Quite the contrary – I stated that “magick exists because bad things happen.” And that “when bad shit happens, you inovke the magick to get through it.” Magick is a toolkit that mankind has developed over thousands of years, intended to help us through the hard times. Magick can allow you to live where you might have died. It can allow you to eat where you might have starved. It can even allow you to achieve things in life where you might have otherwise failed or faded away into obscurity.
My stance is exactly the opposite of what Don has suggested. Here is the response I made on his blog:
I think you misunderstood my post entirely. I was not at all suggesting that magick should be only for the spiritual, and that one should just allow bad life situations to continue. In fact, if you look at the rest of my blog, it is chock-full of uncrossings, exorcisms, cleansings, defense spells and angelic invocations all geared toward dealing with real-world practical problems.
My post was addressing a specifically Western concept that, if one were truly a powerful magician, then one should be rich, never be sick, have a perfectly balanced psychology, etc. In effect, the concept is that a true wizard should glide through the world like Dumbledore or Neo, having hacked reality and therefore risen entirely above the hardships that life can bring.
Yet in the real world, magicians are as prone to hardship as anyone else. For example, I’m a wizard – but I still got into a nasty car accident a couple of years ago. There was no “invisible wall of force” around me to repel the oncoming car so that my car remained untouched. The car was totaled, and all the legal and financial hassles and hardships that followed were the same for me as they would have been for anyone else.
*However*, I firmly believe that my practice of magick is what allowed me to walk away from that car accident relatively untouched. There is just no logical reason at all for me to have lived through it. I believe without a doubt that my Guardians intervened in that situation, and tweaked reality just enough so the oncoming car hit mine just *in front* of where I was sitting, instead of t-boning directly into me. In fact, I have reason to believe that either some kind of time-travel took place, or that I was yanked out of one reality (where I died) and into a nearby reality (where I walked away).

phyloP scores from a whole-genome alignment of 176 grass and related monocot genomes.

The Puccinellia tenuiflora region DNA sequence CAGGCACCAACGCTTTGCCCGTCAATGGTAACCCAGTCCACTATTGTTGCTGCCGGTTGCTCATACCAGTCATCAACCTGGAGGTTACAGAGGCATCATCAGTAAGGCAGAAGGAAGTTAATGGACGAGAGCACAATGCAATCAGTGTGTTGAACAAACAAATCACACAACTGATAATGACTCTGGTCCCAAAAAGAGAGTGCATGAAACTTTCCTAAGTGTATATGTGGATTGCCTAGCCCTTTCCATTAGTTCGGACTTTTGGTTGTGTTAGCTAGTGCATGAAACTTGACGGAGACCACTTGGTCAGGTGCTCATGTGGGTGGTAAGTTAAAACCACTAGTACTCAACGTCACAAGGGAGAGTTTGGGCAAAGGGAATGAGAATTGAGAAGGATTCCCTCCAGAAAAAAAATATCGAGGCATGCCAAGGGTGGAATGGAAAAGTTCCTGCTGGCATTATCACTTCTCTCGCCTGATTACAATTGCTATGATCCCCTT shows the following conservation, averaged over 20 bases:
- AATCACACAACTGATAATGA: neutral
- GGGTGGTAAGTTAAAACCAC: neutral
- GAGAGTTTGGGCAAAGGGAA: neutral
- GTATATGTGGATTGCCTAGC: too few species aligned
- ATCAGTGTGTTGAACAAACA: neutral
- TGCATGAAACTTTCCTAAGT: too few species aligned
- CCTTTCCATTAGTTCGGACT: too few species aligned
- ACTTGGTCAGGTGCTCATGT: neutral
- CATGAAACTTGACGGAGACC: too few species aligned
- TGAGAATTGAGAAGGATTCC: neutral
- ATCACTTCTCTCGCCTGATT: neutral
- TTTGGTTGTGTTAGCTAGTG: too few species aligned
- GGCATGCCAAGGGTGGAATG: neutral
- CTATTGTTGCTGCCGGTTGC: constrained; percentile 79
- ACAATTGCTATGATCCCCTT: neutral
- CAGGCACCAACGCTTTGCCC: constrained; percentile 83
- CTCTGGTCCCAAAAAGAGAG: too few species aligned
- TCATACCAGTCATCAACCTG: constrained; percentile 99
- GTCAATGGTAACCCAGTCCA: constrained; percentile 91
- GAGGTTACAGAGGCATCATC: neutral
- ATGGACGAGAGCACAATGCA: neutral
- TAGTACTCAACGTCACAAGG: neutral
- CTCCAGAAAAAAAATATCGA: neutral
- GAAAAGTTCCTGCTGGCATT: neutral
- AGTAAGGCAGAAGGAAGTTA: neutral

Magick saved my life that day in a *very* real sense. It didn’t “magickally” make the bad thing “not happen.” But, where it *really* counted, it kicked in and saw to it that I made it through in one piece. And it’s not the first or last time that has happened either.
To say that I believe practical magick just shouldn’t be done is frankly ridiculous. Yet, I feel it is equally ridiculous to suggest that magick should make one 100% impervious to any and all hardships in life. It just doesn’t work that way.
Of course you should use magick to improve your situation! That’s what it is for. Whether it is to rectify your soul and allow you to better serve humanity (see Peregrin Wildoak’s blog on this discussion), or to just keep the proverbial wolves away from your front door (see Morgan Eckstein’s blog), or to advance your social station in life or any combination of these things – magick should indeed be used to improve your life.
I’m a big advocate of down-to-earth practical nuts-and-bolts magick (aka witchcraft) that makes things happen! Even my pursuit of the high magickal arts intended to elevate my soul closer to God is undertaken to obtain the spiritual authority necessary to direct the forces of nature right here in the material realm. (That, and to give me a choice over where I go after I pass on – but that’s a concern for later. Much later, I hope! lol)
On the other hand, one cannot point to a wizard (or even an entire culture) and say “well they aren’t rich” or “things aren’t so great in their lives” and assume that means their magick is worthless. Magick proliferates in situations where people need it to survive. And the existence of poverty or other hardships in the lives of those who use or rely upon magick is no proof the magick isn’t working. The fact that they are still alive, still eating and still making it year after year might just be evidence that their magick is working pretty damn well.